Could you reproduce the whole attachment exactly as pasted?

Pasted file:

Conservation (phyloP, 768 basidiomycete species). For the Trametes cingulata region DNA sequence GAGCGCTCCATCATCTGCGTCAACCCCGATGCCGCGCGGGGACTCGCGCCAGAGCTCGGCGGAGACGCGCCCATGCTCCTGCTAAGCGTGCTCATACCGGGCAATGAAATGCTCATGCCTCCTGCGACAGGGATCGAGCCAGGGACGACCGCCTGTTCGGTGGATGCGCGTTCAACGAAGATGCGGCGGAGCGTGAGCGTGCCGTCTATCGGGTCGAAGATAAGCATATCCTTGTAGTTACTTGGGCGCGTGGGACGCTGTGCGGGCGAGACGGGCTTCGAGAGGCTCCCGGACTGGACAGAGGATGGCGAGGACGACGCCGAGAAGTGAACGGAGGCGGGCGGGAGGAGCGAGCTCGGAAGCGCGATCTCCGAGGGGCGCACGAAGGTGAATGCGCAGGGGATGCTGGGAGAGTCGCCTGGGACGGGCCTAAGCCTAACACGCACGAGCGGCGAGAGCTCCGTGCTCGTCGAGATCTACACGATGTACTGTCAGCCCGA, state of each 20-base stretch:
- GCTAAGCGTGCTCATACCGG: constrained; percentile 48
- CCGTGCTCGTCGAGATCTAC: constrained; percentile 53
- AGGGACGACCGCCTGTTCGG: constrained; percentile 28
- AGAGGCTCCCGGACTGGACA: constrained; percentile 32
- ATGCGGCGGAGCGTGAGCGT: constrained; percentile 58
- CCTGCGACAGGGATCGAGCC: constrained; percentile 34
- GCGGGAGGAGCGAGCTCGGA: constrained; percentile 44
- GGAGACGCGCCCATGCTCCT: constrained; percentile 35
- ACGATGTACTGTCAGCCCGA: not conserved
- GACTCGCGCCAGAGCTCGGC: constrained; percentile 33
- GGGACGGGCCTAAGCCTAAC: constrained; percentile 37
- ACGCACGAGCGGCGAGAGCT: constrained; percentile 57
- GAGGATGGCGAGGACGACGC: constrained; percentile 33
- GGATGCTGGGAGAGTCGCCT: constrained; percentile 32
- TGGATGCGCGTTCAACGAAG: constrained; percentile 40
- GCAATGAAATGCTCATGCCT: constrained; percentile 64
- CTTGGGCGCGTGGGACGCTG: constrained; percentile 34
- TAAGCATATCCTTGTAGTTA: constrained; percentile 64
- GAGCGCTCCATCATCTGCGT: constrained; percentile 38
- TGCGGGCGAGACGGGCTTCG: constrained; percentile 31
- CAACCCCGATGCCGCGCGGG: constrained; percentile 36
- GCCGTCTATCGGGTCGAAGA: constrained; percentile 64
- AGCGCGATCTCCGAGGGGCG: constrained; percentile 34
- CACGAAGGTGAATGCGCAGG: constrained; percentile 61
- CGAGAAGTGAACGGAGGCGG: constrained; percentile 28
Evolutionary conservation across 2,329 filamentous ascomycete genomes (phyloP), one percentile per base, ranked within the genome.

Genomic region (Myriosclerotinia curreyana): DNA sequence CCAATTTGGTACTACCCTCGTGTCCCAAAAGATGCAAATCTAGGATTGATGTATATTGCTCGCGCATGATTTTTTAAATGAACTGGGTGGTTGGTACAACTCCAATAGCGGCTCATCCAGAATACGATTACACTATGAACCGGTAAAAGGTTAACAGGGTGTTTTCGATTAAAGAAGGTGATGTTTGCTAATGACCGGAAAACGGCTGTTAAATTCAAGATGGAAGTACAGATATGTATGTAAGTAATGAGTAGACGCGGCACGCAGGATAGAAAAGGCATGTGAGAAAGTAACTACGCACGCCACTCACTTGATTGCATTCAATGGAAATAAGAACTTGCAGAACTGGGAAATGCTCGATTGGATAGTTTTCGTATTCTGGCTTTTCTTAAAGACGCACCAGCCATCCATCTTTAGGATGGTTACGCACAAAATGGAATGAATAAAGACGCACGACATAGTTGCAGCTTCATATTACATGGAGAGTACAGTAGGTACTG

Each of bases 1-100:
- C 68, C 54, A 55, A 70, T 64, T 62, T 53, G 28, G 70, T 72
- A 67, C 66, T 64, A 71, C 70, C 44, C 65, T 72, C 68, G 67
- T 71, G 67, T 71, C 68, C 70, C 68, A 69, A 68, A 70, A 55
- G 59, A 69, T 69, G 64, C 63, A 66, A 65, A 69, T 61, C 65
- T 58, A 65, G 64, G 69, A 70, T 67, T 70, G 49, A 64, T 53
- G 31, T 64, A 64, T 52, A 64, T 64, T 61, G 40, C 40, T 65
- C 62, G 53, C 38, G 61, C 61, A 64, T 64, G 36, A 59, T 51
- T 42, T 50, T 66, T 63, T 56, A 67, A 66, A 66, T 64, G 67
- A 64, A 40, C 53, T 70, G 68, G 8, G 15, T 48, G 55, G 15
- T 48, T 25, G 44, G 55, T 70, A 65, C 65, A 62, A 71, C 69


Conservation (phyloP, 768 basidiomycete species). For the Trametes cingulata region DNA sequence GAGCGCTCCATCATCTGCGTCAACCCCGATGCCGCGCGGGGACTCGCGCCAGAGCTCGGCGGAGACGCGCCCATGCTCCTGCTAAGCGTGCTCATACCGGGCAATGAAATGCTCATGCCTCCTGCGACAGGGATCGAGCCAGGGACGACCGCCTGTTCGGTGGATGCGCGTTCAACGAAGATGCGGCGGAGCGTGAGCGTGCCGTCTATCGGGTCGAAGATAAGCATATCCTTGTAGTTACTTGGGCGCGTGGGACGCTGTGCGGGCGAGACGGGCTTCGAGAGGCTCCCGGACTGGACAGAGGATGGCGAGGACGACGCCGAGAAGTGAACGGAGGCGGGCGGGAGGAGCGAGCTCGGAAGCGCGATCTCCGAGGGGCGCACGAAGGTGAATGCGCAGGGGATGCTGGGAGAGTCGCCTGGGACGGGCCTAAGCCTAACACGCACGAGCGGCGAGAGCTCCGTGCTCGTCGAGATCTACACGATGTACTGTCAGCCCGA, state of each 20-base stretch:
- GCTAAGCGTGCTCATACCGG: constrained; percentile 48
- CCGTGCTCGTCGAGATCTAC: constrained; percentile 53
- AGGGACGACCGCCTGTTCGG: constrained; percentile 28
- AGAGGCTCCCGGACTGGACA: constrained; percentile 32
- ATGCGGCGGAGCGTGAGCGT: constrained; percentile 58
- CCTGCGACAGGGATCGAGCC: constrained; percentile 34
- GCGGGAGGAGCGAGCTCGGA: constrained; percentile 44
- GGAGACGCGCCCATGCTCCT: constrained; percentile 35
- ACGATGTACTGTCAGCCCGA: not conserved
- GACTCGCGCCAGAGCTCGGC: constrained; percentile 33
- GGGACGGGCCTAAGCCTAAC: constrained; percentile 37
- ACGCACGAGCGGCGAGAGCT: constrained; percentile 57
- GAGGATGGCGAGGACGACGC: constrained; percentile 33
- GGATGCTGGGAGAGTCGCCT: constrained; percentile 32
- TGGATGCGCGTTCAACGAAG: constrained; percentile 40
- GCAATGAAATGCTCATGCCT: constrained; percentile 64
- CTTGGGCGCGTGGGACGCTG: constrained; percentile 34
- TAAGCATATCCTTGTAGTTA: constrained; percentile 64
- GAGCGCTCCATCATCTGCGT: constrained; percentile 38
- TGCGGGCGAGACGGGCTTCG: constrained; percentile 31
- CAACCCCGATGCCGCGCGGG: constrained; percentile 36
- GCCGTCTATCGGGTCGAAGA: constrained; percentile 64
- AGCGCGATCTCCGAGGGGCG: constrained; percentile 34
- CACGAAGGTGAATGCGCAGG: constrained; percentile 61
- CGAGAAGTGAACGGAGGCGG: constrained; percentile 28
Evolutionary conservation across 2,329 filamentous ascomycete genomes (phyloP), one percentile per base, ranked within the genome.

Genomic region (Myriosclerotinia curreyana): DNA sequence CCAATTTGGTACTACCCTCGTGTCCCAAAAGATGCAAATCTAGGATTGATGTATATTGCTCGCGCATGATTTTTTAAATGAACTGGGTGGTTGGTACAACTCCAATAGCGGCTCATCCAGAATACGATTACACTATGAACCGGTAAAAGGTTAACAGGGTGTTTTCGATTAAAGAAGGTGATGTTTGCTAATGACCGGAAAACGGCTGTTAAATTCAAGATGGAAGTACAGATATGTATGTAAGTAATGAGTAGACGCGGCACGCAGGATAGAAAAGGCATGTGAGAAAGTAACTACGCACGCCACTCACTTGATTGCATTCAATGGAAATAAGAACTTGCAGAACTGGGAAATGCTCGATTGGATAGTTTTCGTATTCTGGCTTTTCTTAAAGACGCACCAGCCATCCATCTTTAGGATGGTTACGCACAAAATGGAATGAATAAAGACGCACGACATAGTTGCAGCTTCATATTACATGGAGAGTACAGTAGGTACTG

Each of bases 1-100:
- C 68, C 54, A 55, A 70, T 64, T 62, T 53, G 28, G 70, T 72
- A 67, C 66, T 64, A 71, C 70, C 44, C 65, T 72, C 68, G 67
- T 71, G 67, T 71, C 68, C 70, C 68, A 69, A 68, A 70, A 55
- G 59, A 69, T 69, G 64, C 63, A 66, A 65, A 69, T 61, C 65
- T 58, A 65, G 64, G 69, A 70, T 67, T 70, G 49, A 64, T 53
- G 31, T 64, A 64, T 52, A 64, T 64, T 61, G 40, C 40, T 65
- C 62, G 53, C 38, G 61, C 61, A 64, T 64, G 36, A 59, T 51
- T 42, T 50, T 66, T 63, T 56, A 67, A 66, A 66, T 64, G 67
- A 64, A 40, C 53, T 70, G 68, G 8, G 15, T 48, G 55, G 15
- T 48, T 25, G 44, G 55, T 70, A 65, C 65, A 62, A 71, C 69